You see a girl and reveal your true self.
It’s been years since a demonic entity has seen the woman it loves—she who conjured it to the surface before being driven out from the place in which she did. Tonight was a chance reunion wherein familiarity was quickly replaced by violence before a yet-unseen escape sees both parties going their separate ways. The woman stumbles towards a virtually deserted police station while the force of evil seeks out someone else who might be able to help it confront her within an environment it can control. So as Luz Carrara (Luana Velis) blasphemes God in Spanish via a distorted prayer to the two German detectives assigned to her, Nora Vanderkurt (Julia Riedler) solicits Dr. Rossini (Jan Bluthardt) at a bar with a tale of her girlfriend’s woe.
Shot on 16mm with its grain and blemishes left intact to augment the diffused clarity of its film stock, first-time feature writer/director Tilman Singer very meticulously crafts a disquieting atmosphere through aesthetic from frame one with Simon Waskow‘s score permeating our auditory channels as the characters interact with cryptic intentions. Titled Luz after the object of affection at its core, Singer intentionally positions the demon as our entry point instead since the film is more concerned by its desire to take her body than her yearning to elude its grasp. It’s therefore only a matter of time before Nora and Rossini make their way towards her destination, the police unwittingly granting them access to come in and prime her for the kiss that should render them inseparable.
So despite our intrigue rising at the weirdly eccentric machinations of Luz chanting nonsense to Detectives Bertillon (Nadja Stübiger) and Olarte (Johannes Benecke) and Nora shrewdly plying Rossini with drinks until his pager goes off with an emergency code that she must now assist him in completing, the real fun occurs in a conference room doubling as interrogation suite where the rest of the film will take place. It’s here that Olarte sets up some chairs alongside a microphone-stand doubling as rearview mirror holder for Luz to reside under hypnosis near the doctor to reenact her evening. Rossini thus becomes a guide through her memories with Olarte translating Luz’s Spanish for the others to understand. She soon believes she’s back in her taxi picking up an old friend.
What you must remember, however, is that a malicious force is orchestrating everything by taking over the faces and abilities of those it uses as stepping-stones towards its love. As such, the blur of past and present (objects and people manifesting inside the conference room as though Luz is back on the street) is accompanied by a blur of identities. Because the demon has infiltrated more than one character (including one from the past in Lilli Lorenz‘s Margarita), the strobe effect constantly shifting our setting is promptly outdone by the one altering whom it is populating the screen. Eventually fog descends indoors until one actor leaving the frame means another enters in his/her stead. Does Rossini speak to Luz as a doctor or the mysterious Nora?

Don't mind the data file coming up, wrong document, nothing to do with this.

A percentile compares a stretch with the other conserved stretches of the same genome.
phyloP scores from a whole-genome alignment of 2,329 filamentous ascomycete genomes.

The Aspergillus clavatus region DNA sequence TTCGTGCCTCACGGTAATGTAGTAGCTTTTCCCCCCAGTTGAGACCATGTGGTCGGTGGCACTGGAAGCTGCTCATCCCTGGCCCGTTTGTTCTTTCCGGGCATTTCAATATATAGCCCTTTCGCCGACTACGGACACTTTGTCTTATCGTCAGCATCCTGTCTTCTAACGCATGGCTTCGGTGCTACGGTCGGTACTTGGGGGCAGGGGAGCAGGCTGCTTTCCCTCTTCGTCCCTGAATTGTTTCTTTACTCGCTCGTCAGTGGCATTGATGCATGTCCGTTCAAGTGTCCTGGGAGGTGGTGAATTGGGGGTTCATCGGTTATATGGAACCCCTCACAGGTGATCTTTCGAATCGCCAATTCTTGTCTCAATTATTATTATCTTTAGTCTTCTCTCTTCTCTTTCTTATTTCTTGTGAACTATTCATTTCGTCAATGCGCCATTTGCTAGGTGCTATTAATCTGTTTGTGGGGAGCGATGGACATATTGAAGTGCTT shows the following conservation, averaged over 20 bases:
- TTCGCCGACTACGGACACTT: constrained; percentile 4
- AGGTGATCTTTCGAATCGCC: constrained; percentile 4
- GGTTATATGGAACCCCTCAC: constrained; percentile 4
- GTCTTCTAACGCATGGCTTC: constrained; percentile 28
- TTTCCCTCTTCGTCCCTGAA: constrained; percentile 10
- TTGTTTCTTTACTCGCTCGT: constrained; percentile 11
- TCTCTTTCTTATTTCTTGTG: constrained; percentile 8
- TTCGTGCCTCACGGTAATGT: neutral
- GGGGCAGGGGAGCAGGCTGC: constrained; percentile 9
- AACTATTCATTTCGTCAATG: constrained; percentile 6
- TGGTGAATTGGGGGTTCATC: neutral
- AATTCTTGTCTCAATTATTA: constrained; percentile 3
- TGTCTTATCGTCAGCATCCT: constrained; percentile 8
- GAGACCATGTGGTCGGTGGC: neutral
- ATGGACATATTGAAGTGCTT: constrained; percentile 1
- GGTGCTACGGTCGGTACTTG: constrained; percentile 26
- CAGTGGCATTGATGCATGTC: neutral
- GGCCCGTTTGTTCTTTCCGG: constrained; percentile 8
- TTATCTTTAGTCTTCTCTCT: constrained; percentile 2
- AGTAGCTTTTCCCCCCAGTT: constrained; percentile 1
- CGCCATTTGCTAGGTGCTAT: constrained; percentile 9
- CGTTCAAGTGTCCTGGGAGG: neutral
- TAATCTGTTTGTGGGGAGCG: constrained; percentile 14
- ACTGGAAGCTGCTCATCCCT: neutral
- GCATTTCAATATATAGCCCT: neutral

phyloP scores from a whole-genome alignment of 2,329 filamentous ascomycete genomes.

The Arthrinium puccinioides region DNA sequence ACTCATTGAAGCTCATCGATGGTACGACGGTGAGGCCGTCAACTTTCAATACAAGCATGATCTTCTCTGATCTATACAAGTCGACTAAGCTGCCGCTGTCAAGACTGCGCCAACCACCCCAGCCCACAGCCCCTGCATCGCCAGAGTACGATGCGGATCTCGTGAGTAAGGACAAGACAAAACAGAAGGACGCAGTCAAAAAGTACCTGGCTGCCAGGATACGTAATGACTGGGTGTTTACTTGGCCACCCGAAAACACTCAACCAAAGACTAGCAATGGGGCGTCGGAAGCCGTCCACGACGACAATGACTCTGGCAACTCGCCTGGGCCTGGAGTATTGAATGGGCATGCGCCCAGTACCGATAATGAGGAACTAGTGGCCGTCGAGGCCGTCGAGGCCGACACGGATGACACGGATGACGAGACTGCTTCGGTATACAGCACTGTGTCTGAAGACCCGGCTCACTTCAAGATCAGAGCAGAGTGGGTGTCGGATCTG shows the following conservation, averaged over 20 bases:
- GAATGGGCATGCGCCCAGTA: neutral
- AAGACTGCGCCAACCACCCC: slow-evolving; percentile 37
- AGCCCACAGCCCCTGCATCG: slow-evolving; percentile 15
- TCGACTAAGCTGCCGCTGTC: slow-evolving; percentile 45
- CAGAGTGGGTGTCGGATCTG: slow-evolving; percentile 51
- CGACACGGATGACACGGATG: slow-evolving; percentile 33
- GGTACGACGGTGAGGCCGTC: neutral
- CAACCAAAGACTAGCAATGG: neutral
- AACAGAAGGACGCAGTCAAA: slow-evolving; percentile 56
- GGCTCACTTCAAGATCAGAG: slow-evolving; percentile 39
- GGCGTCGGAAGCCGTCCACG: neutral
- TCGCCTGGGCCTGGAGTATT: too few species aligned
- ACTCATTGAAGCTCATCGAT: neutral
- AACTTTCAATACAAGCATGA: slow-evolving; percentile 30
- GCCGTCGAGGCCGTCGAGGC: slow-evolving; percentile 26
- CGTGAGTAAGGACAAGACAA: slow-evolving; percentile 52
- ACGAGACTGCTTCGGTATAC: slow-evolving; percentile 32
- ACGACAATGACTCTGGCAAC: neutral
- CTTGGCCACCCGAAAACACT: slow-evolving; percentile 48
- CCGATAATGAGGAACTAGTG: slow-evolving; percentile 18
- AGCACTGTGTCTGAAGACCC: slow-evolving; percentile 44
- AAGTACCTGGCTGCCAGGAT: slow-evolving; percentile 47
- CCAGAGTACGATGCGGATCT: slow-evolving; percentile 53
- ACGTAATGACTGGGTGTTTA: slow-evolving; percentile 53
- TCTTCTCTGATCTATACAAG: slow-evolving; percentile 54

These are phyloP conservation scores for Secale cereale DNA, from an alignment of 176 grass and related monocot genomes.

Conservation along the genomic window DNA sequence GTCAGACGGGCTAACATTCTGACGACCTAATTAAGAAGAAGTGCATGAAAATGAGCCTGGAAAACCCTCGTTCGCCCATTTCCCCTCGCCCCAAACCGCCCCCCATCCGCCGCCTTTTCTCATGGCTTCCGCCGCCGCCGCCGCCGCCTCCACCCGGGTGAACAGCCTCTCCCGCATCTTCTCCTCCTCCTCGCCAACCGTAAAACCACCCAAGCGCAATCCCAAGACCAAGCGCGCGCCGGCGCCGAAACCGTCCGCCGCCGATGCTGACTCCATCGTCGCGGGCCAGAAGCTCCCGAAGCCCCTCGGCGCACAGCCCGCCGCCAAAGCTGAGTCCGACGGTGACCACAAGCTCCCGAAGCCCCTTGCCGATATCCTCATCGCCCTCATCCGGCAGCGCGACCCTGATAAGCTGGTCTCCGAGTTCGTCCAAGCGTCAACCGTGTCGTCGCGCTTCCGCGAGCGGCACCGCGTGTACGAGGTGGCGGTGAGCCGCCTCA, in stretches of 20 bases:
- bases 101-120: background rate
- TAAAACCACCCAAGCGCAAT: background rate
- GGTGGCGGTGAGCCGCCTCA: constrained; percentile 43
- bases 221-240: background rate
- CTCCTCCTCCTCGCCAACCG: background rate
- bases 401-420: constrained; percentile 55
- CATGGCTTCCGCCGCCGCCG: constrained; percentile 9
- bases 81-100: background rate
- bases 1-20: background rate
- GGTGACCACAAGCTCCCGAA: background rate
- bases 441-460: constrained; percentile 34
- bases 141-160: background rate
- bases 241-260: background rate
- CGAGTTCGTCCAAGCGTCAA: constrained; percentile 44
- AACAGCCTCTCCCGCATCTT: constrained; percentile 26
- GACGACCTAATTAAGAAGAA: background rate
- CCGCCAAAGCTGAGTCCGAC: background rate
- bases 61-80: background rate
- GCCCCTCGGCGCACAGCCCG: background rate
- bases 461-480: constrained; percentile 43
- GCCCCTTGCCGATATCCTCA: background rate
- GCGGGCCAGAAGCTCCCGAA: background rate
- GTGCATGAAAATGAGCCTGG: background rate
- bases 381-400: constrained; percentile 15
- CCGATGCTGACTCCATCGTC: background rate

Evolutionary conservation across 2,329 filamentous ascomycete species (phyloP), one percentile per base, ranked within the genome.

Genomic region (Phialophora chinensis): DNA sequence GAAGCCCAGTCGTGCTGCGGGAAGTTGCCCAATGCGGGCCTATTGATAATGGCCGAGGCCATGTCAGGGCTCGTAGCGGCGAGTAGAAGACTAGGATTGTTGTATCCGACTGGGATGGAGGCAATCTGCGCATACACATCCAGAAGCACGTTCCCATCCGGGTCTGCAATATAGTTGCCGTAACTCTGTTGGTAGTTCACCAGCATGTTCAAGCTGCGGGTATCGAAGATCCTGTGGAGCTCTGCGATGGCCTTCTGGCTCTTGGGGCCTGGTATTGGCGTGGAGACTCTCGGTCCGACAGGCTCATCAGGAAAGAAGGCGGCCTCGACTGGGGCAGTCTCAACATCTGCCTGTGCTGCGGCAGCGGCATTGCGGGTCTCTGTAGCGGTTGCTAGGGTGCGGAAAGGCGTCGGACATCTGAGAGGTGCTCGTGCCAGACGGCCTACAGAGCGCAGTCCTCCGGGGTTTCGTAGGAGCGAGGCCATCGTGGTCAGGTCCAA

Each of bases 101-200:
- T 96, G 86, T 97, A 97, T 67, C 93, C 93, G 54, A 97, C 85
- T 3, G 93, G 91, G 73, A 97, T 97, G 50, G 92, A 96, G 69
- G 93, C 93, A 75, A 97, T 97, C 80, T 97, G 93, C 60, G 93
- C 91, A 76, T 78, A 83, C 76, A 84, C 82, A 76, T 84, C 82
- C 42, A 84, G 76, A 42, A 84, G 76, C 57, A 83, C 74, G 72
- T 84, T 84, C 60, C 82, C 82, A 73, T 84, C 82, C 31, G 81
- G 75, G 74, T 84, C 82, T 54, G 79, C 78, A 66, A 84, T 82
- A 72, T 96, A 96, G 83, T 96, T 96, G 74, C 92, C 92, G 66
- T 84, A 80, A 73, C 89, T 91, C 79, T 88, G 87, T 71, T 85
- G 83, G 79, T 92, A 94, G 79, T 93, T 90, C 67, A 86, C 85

Singer presses the accelerator to the floor the moment Luz goes under Rossini’s influence. Things initially seem calm and authentic until Bertillon’s use of a walkie-talkie to relay what she’s learned begins to irk the doctor because of its affect on his patient’s sense of place. So as we move forward to the point of escape when Luz and Nora departed to where we first met them (police station and bar respectively), tensions rise until the impossible is made visible and the demon presents itself removed from artifice to commence its plan to earn back its love’s trust. The result is a whirlwind of activity with quick cuts disorienting our view until each layer of truth and deception overlap to the point where one stops being discernable from the next.
It’s a sensory masterpiece of nightmarish mood that doesn’t demand a more robust plot to supply it purpose beyond the experiential. All you need to know is that this demon will stop at nothing to get to Luz and that everyone in its way will be utilized as tools to do so. Watching a prologue depicting the moment she conjured it with the help of a candlelit circle of salt would only slow things down and hinder the filmmaker’s desire to keep us off-balance when the later merging of flashback, reality, and perception achieves exactly that while still providing the context necessary to understand the relationships at work. It would have also made the ritual itself more important than the players—something we learn early on as false.
That might seem a tiny detail, but it gives the whole credence by letting the demon become more than a ghost. Letting this force explain how the ritual doesn’t matter beyond its facilitation of the conjurer’s capacity to believe goes a long way towards imbuing it with longing and purpose. This flip in vantage from the films that obviously inspired Singer lets his become its own monster because we’re asked to be in the demon’s corner here. We admire its ability to recruit new vessels and warp reality to its whims with nothing but its victim’s mind at its disposal. That everything occurs in a single room is conceptually wild enough to earn a second viewing. It’s effective visceral hold on our imagination guarantees its inevitable cult status.